Patients of a suspended Sheet Harbour family doctor say their community is in the midst of a health-care crisis and they’re fed up waiting for the physician to be reinstated by the College of Physicians and Surgeons of Nova Scotia.
“I do know that 95 per cent of Dr. Atkinson’s patients love him and want him back and feel comfortable with him,” said Terry Havlik, who had been a been patient of Bradley Atkinson’s for 25 years before the doctor had his licence temporarily revoked by the college in June 2016.
Havlik, who suffered a heart attack 13 months ago and copes with a number of chronic heart conditions, says since Atkinson’s suspension he’s been waiting for weeks at a time to see a doctor as he plays “Russian roulette with himself,” trying to manage his health problems.
“It happens on a nightly basis when I wake up hearing 65 screeches in my ears every minute. That’s how I know my blood pressure is gone through the roof, up to 180. So I’ll take an extra Aspirin to help thin out the blood a little more; it’s a selfmedicating measure.
“I don’t know what to do, I’m just so frustrated. We have this doctor that wants to work, who wants to come back and he’s got a faithful following in the village.”
Sheet Harbour currently faces a shortage of family doctors, following the departure of one of the community’s three physicians last month. That means there’s only two physicians manning the Eastern Shore Memorial Hospital, and as result the hospital’s emergency room has been closed nine times this month. Like last week, it’s scheduled to close for a five-day period, starting Thursday through to Tuesday.
The Nova Scotia Health Authority says it is in the process of trying to come up with a longterm plan for the community while also trying to recruit a doctor to the area.
The College of Physicians and Surgeons of Nova Scotia offered no explanation for its decision to suspend Atkinson’s licence back in 2016 and is disclosing few details on when or if Atkinson would be reinstated.
The Chronicle Herald attempted to reach Atkinson but was told by his daughter, Rebecca, that he’s prohibited by the college to speak to the media about his case.
A year before his suspension, Atkinson had been disciplined by the college for prescribing Tylenol 3 to a patient with knee pain and on another occasion ordering morphine to a dying man living at a seniors care facility. Atkinson was not permitted to prescribe controlled drugs and narcotics at the time, a penalty imposed by the college.
Those restrictions came after a 2008 complaint but the college would not say where exactly the doctor erred. But Atkinson had been ordered to improve his skills in narcotics prescribing to the college’s satisfaction, but failed to do so. During that time, Atkinson stated he no longer wanted to prescribe narcotics but was required to do so by his site manager.
The college ordered an audit of Atkinson’s practice, the results of which showed the doctor’s recordkeeping fell below standard. But the audit also assessed Atkinson to be a competent doctor who provided quality care to his patients.
Havlik had thought Atkinson would be back practising at the hospital last month. In fact, he had been put on the doctor’s patient list but was informed by the hospital a little over a week ago that he’d have a longer wait ahead of him. Meanwhile, the hospital’s answering service names Atkinson as one of the hospital’s serving doctors During the emergency room closures, residents are forced to travel up to an hour and a half to the nearest emergency rooms in Dartmouth, Musquodoboit Harbour and New Glasgow.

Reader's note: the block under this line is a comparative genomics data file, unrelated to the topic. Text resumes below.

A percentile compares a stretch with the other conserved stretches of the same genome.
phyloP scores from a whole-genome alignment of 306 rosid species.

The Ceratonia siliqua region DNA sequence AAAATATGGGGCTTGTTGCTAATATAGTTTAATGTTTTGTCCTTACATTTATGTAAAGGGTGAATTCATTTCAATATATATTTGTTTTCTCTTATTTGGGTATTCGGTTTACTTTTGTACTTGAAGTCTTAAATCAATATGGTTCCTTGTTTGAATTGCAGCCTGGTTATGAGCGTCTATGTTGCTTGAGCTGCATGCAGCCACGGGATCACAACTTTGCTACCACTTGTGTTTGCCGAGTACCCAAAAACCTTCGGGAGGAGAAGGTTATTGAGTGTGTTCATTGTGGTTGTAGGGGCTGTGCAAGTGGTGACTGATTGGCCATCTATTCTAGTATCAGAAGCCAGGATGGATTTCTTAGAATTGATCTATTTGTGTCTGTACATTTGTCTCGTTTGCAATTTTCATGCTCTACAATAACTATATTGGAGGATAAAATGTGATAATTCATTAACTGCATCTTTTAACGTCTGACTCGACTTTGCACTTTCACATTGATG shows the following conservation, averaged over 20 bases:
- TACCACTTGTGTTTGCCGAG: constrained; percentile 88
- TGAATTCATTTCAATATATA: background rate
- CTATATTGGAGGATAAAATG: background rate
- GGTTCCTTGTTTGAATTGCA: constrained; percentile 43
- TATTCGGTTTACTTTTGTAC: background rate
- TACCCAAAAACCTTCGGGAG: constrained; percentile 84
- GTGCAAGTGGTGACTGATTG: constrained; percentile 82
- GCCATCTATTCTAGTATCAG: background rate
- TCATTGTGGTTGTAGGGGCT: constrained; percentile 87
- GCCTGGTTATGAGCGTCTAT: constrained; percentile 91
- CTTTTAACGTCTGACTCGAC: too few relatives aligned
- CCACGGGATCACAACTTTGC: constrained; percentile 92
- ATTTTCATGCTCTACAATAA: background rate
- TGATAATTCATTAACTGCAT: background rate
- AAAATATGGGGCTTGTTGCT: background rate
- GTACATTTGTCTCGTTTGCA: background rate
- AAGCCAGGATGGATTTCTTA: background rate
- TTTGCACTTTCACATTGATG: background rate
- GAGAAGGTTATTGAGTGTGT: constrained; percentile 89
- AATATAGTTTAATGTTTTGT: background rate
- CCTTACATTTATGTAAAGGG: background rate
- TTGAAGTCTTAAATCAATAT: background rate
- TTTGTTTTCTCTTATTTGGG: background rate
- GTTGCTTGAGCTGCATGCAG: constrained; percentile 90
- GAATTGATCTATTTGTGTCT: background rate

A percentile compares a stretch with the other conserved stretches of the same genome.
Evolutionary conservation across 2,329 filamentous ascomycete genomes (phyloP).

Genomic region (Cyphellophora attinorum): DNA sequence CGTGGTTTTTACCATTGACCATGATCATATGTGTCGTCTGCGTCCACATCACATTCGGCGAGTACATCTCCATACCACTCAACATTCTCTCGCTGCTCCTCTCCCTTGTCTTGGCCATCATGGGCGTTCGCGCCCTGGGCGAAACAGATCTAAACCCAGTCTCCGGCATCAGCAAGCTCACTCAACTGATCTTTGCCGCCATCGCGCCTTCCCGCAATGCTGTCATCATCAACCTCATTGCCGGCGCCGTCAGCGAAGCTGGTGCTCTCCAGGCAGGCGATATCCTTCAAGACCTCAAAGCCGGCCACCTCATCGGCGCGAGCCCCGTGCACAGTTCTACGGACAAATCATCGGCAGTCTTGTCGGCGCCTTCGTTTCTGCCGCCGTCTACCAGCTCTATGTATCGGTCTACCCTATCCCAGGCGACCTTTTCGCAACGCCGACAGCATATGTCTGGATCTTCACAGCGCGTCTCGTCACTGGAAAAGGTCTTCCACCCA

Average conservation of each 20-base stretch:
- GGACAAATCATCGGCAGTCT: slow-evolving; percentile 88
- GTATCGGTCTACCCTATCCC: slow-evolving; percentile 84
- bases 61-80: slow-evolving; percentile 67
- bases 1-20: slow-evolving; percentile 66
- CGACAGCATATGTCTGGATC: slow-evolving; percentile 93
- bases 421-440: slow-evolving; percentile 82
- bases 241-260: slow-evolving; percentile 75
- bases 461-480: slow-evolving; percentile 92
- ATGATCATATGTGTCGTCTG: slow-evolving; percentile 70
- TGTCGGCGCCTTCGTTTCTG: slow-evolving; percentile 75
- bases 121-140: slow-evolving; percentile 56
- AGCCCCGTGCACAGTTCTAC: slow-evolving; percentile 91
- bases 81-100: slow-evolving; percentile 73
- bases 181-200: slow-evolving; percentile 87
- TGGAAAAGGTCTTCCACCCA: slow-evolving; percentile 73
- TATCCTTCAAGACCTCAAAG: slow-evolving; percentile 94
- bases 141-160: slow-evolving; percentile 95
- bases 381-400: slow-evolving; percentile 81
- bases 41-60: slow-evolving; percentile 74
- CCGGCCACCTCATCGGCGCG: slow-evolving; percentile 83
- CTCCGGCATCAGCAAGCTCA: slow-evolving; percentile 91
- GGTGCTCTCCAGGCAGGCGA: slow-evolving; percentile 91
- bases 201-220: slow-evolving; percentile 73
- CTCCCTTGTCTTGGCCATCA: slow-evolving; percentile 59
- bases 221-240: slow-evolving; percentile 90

Tanya Malay was forced to drive her 84-year-old mother, a former patient of Atkinson’s, to a walk-in clinic in Bayers Lake on Monday. Her mother has been without a doctor since Atkinson’s suspension.
Malay says her entire family had been patients of Atkinson’s over the years and were more than happy with the care they received from him.
“It’s so ridiculous that they’re out there recruiting for a doctor when there’s a great one right here in the community,” said Malay. “It’s such a shame.”
“Not once ever has he ever not been professional in the time we’ve known him. He’s compassionate, never made his patients wait. I certainly never got the sense that he was disorganized with my medical history records. Everything in my file was up to date and thorough.”
Trudie Attlesey, who copes with MS, can recall a time when Atkinson saved her life back in 2011 when she arrived at the hospital’s emergency room with an abdominal aorta aneurysm.
“Not only did he show me compassion he was thorough and notified my family doctor right away and they got to the bottom of it,” she said.
Attlesey says Atkinson had always been a careful, attentive doctor.
“We’re so much lesser without him. He’s an amazing citizen here in our community and he is so community-oriented.”
She said Atkinson had played an instrumental role in launching the Gerald Hardy Memorial Society, a non-profit organization in the community that provides employment, and mental health support for adults with intellectual disabilities.
Pattie Lacroix, a spokeswoman for the College of Physicians and Surgeons of Nova Scotia, said the college is still working through Atkinson’s case, which could be resolved through a negotiated agreement between the doctor and the college, or through a public hearing.
“The college is working with Dr. Atkinson to achieve one of these resolutions, and the public will be notified either of the outcome of the negotiation of a settlement agreement, or the date for the holding of a formal public hearing,” said Lacroix.